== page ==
In the case of State ex rel. Cleveland v. Russo, Slip Opinion No. 2019-Ohio-1595, the Ohio Supreme Court held that a common pleas court patently and unambiguously lacked jurisdiction over a dispute where the matter only involved an alleged unfair labor practice by an employer.
This case involved a dispute between a public employer and a union over the public employer’s desire to shift schedule hours without negotiating with the union. The union filed an unfair labor practice with the Ohio State Employees Relation Board (“SERB”) and sought an order from the common pleas court to prevent the shift schedule change from going into effect. The common pleas court granted the request and ordered the public employer to stop the shift schedule change. In response, the employer petitioned the Ohio Supreme Court to prohibit the common pleas court from enforcing its order arguing that SERB has exclusive jurisdiction over unfair labor practices.
The Supreme Court held that SERB has the “exclusive jurisdiction over all matters arising from rights created by [R.C.] Chapter 4117” such as unfair labor practices. Russo at ¶ 7. While the Supreme Court also held that, “[i]f a party asserts rights that are independent of R.C. Chapter 4117, the party’s complaint may properly be heard in common pleas court;” the Supreme Court concluded that, in this case, “the union’s claims arise out of rights that are set forth in R.C. Chapter 4117 relating to hours” and, therefore, the common pleas court lacked jurisdiction in this case. Russo at ¶ 14.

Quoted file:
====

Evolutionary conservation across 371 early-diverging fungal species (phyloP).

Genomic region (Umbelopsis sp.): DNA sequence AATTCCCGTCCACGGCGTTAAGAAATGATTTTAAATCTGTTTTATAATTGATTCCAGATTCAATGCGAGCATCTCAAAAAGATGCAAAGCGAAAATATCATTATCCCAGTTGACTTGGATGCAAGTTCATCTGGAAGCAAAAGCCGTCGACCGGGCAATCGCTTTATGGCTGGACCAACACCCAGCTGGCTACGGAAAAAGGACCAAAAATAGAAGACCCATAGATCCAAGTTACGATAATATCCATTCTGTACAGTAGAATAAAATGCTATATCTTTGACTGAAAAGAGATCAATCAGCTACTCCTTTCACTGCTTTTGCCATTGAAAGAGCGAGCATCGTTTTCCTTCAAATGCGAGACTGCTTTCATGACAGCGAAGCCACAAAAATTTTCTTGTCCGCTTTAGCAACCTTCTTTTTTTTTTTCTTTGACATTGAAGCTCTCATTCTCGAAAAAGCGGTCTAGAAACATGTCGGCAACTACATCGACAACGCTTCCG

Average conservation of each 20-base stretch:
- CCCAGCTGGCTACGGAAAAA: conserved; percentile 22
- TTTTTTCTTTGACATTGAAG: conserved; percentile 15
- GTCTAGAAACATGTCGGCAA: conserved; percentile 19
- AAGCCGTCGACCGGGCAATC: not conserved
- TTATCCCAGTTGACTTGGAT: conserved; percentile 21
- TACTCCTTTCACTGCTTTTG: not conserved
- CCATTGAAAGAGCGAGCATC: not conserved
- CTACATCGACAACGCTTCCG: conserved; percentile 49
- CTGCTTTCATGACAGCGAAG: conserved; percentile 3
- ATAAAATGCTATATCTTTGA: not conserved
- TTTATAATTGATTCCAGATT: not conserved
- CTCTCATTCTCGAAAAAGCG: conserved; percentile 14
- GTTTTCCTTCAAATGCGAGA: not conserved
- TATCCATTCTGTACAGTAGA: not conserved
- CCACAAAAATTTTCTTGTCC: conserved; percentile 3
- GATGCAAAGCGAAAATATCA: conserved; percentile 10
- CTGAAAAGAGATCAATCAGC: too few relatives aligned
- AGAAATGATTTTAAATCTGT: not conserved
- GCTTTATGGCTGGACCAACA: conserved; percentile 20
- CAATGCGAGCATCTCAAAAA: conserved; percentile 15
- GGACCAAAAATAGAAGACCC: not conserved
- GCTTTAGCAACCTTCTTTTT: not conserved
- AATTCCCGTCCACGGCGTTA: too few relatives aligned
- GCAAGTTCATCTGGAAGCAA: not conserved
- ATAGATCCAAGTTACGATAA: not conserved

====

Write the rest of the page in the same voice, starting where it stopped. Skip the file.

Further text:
To read this case, click here.
Authors: Matthew John Markling and the McGown & Markling Team.
Note: This blog entry does not constitute – nor does it contain – legal advice. Legal jurisprudence is like the always changing Midwestern weather. As a result, this single blog entry cannot substitute for consultation with a McGown & Markling attorney. If legal advice is needed with respect to a specific factual situation, please feel free to contact a McGown & Markling attorney.